On the Day of the Brussels Bombing - as Maria Zakharova Saw It

Foreign Ministry spokeswoman shares her frustration with western coverage of terrorism

 

This post first appeared on Russia Insider


This day, 22 March,  should have been different, not the one we all had. There should have been meetings, documents – a calm day, with time to get ready for a big ‘week of negotiations’.

We received the first news of the terror attacks in Belgium  at 10 a.m.. An hour and a half later we became aware of the scale of the tragedy.  Telephones “exploded”.

<figcaption>It's always Russia's fault!</figcaption>
It's always Russia's fault!

“Are there any Russians involved in the Brussels tragedy?” 

“How does Foreign Ministry evaluate what is happening in Brussels?” 

“Is there any plan to counteract the terrorist threat in Europe?”

“What’s next?” 

There were dozens of questions. I must have given ten interviews: Russia-24, Channel One, Dozhd, Ren-TV, Life-news, RSN, agencies, newspapers, online media… I don’t remember them all.

Someone asked: “Why did you work so hard?  It wasn’t us who suffered from the explosions!”

“What do you mean?” I asked startled. 

“I mean how long are you going to sympathize with ‘them’ since they don’t care about ‘us’ when we have terror attacks in our country. Usually they just make fun of us…Aren’t you fed up with that?”

I was shocked, and started to say publicly and with increasing emphasis: “We extend our sincere condolences… Words of encouragement to those…It’s our common tragedy… We need to join  forces… It’s important to understand the root causes…”

Of course, it’s my job to answer questions from the media. But that’s not the point. It was hard for me to accept that people were beginning to sidestep the issue, but also, tired of the world ignoring our Russian tragedies and catastrophes. Waiting for my turn on air, I read various comments, some desperate: “They never sympathize with ‘US’, so why should we sympathize with ‘THEM”.

Although I’ll never forget how Western publications treated Beslan (a terrorist attack on a school in North Ossetia on September 1, 2004 in which 333 people were killed, 186 of them children - ed), blaming Moscow, I said again:

 “It’s our common tragedy… We call upon everyone to join forces… We mustn’t justify terror attacks in one region and criticize them in other… There are no good or bad terrorists… We need to restart the cooperation that was blocked by our partners.”

“Russian officials unequivocally condemned the attacks and sent condolences. They could not have done otherwise.”

By prime-time, tempers had flared beyond the joking point, and we were hearing ugly statements from ‘we all are going to die’ to ‘send the Air Force to Belgium’, spread all over TV and the Internet. People brought flowers to the Belgian Embassy… Others said:  “It serves them right”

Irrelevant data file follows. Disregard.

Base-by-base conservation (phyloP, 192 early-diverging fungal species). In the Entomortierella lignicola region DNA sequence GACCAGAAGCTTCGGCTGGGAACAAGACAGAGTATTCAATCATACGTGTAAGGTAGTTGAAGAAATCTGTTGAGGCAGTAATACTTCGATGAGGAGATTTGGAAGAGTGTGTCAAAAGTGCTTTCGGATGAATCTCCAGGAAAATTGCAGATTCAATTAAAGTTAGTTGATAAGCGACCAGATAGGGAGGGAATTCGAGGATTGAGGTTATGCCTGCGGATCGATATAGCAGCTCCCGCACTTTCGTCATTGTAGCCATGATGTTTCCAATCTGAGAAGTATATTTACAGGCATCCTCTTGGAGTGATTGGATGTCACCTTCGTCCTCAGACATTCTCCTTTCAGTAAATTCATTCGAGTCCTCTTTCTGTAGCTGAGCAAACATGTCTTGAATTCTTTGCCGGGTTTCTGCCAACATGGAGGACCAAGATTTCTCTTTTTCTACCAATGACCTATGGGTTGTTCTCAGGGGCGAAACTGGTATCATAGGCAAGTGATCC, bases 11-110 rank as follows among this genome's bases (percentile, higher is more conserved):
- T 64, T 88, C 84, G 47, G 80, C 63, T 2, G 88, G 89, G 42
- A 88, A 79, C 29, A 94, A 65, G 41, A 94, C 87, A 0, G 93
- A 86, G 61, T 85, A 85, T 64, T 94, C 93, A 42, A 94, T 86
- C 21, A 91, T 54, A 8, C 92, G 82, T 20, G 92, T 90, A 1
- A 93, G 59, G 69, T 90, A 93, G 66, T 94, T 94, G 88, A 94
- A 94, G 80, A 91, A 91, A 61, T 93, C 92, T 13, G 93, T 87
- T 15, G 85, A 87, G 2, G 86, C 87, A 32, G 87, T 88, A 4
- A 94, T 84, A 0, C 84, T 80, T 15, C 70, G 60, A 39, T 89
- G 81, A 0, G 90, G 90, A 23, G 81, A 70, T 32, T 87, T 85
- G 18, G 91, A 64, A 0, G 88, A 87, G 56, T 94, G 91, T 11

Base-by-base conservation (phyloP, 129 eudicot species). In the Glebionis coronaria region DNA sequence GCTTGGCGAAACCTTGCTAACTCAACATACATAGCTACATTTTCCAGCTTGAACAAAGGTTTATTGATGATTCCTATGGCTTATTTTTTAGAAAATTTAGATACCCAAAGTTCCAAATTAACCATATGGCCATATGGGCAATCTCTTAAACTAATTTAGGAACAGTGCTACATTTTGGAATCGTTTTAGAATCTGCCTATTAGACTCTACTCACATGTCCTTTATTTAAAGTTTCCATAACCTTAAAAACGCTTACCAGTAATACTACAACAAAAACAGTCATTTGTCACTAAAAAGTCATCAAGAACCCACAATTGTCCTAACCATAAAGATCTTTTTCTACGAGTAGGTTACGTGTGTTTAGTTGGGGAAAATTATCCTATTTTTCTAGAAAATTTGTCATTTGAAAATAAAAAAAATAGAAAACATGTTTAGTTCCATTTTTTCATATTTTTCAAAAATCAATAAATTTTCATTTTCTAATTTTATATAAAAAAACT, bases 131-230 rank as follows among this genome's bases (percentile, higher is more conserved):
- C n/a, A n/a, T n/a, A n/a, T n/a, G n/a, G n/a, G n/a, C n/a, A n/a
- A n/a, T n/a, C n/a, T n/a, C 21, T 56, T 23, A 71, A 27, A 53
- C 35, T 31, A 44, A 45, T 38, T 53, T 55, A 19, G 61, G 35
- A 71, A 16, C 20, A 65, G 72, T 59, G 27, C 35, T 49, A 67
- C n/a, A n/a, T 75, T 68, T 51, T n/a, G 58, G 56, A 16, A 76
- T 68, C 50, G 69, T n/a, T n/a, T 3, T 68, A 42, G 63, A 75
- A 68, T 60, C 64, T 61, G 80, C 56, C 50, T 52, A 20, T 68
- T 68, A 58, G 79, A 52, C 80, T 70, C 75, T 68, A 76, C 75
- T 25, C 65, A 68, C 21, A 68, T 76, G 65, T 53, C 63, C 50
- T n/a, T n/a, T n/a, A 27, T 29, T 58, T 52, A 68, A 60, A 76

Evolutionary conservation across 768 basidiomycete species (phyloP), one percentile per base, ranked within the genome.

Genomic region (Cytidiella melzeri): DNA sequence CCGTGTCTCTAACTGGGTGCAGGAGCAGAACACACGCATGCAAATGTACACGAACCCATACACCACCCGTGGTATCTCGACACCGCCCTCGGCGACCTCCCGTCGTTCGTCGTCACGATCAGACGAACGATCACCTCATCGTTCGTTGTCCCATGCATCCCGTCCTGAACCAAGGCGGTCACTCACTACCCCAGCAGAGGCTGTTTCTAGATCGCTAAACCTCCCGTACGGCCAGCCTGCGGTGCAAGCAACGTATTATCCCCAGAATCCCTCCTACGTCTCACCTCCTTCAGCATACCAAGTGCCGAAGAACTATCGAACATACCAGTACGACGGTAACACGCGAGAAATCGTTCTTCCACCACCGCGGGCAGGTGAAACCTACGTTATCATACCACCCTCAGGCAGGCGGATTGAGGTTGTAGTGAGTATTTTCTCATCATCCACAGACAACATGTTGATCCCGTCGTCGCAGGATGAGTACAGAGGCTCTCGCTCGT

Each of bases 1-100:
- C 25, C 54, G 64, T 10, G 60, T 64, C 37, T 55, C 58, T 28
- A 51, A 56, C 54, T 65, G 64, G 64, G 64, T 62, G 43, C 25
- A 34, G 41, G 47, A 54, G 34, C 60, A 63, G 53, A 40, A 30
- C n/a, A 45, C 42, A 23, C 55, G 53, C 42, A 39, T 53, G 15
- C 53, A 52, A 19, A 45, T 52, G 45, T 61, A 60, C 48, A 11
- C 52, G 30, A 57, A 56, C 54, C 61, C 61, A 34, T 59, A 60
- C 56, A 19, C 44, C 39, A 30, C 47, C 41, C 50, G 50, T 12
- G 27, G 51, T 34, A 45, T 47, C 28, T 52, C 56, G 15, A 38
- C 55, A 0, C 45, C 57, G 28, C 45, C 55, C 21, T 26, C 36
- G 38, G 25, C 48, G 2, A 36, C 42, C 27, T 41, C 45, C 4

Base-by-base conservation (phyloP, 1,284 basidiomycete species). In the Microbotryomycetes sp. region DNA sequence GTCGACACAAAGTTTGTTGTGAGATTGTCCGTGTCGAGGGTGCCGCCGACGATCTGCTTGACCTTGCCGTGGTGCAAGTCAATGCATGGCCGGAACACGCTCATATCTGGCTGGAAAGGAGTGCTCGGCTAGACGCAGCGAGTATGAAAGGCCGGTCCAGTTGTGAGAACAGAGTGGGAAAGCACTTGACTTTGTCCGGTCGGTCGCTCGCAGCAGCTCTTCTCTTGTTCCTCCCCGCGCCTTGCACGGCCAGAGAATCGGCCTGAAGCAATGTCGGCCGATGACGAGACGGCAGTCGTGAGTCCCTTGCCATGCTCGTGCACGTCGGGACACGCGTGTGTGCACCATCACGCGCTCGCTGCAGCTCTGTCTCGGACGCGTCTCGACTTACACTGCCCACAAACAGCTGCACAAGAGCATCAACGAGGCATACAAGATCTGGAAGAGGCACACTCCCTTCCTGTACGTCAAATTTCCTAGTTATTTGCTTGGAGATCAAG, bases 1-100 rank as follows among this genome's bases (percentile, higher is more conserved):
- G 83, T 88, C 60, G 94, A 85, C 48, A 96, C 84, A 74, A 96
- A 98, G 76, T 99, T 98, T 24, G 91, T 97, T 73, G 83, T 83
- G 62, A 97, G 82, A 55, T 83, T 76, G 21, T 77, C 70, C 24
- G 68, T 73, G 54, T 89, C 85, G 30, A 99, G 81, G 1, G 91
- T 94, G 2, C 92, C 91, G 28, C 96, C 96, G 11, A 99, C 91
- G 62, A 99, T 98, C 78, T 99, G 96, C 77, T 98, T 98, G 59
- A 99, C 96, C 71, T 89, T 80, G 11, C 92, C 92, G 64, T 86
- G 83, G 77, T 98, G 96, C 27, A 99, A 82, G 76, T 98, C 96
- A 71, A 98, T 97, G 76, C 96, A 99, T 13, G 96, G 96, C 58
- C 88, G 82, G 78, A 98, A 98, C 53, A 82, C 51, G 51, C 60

And then on air at Russia-24, I I said:

“Please, don’t gloat over the misfortunes of others! We shouldn’t gloat, using words like ‘us’ and “them”. We must not let this happen. Today there is a high terrorist threat level and no region, city or country are fully protected from these attacks – no matter what economy, policies or standard of living they have. What happened today proves this, finally. If there is not just a lone attack but a whole chain of them happening in the center of Europe, in a wealthy city that hosts the EU and NATO headquarters,  it’s time for all of us to wake up and understand that it can't go on this way. We need to do everything to stop the spread of this catastrophe”.

At 7:00 p.m., I was shown an article published on Radio Liberty. The title almost knocked me down: “State Choral Gloating”. The author (not a journalist), said Russian officials were gloating over the terror attacks in Belgium.

Whose photograph do you think went with the ‘article’? You are correct: it was mine. In the best traditions of agitprop they put  a photo with me wearing a diplomatic uniform and added a link to someone’s tweet that had nothing to do with me, to squelch any argument. 

It wasn’t that damn lie that knocked the wind out of me – at least not the first time, but because it was Radio Liberty’. The media that had been a mouthpiece for the terrorists from the North Caucasus, presenting them as political migrants, refugees and fighters for justice. You can read all about the financing of this news source on their site: the money comes from the same people who denounce the ‘Russian propaganda machine’ every day.

After negotiating with the directors of the Russian-language  service over the facts, they edited both the text and title. But I still feel sullied. 


This post first appeared on Russia Insider

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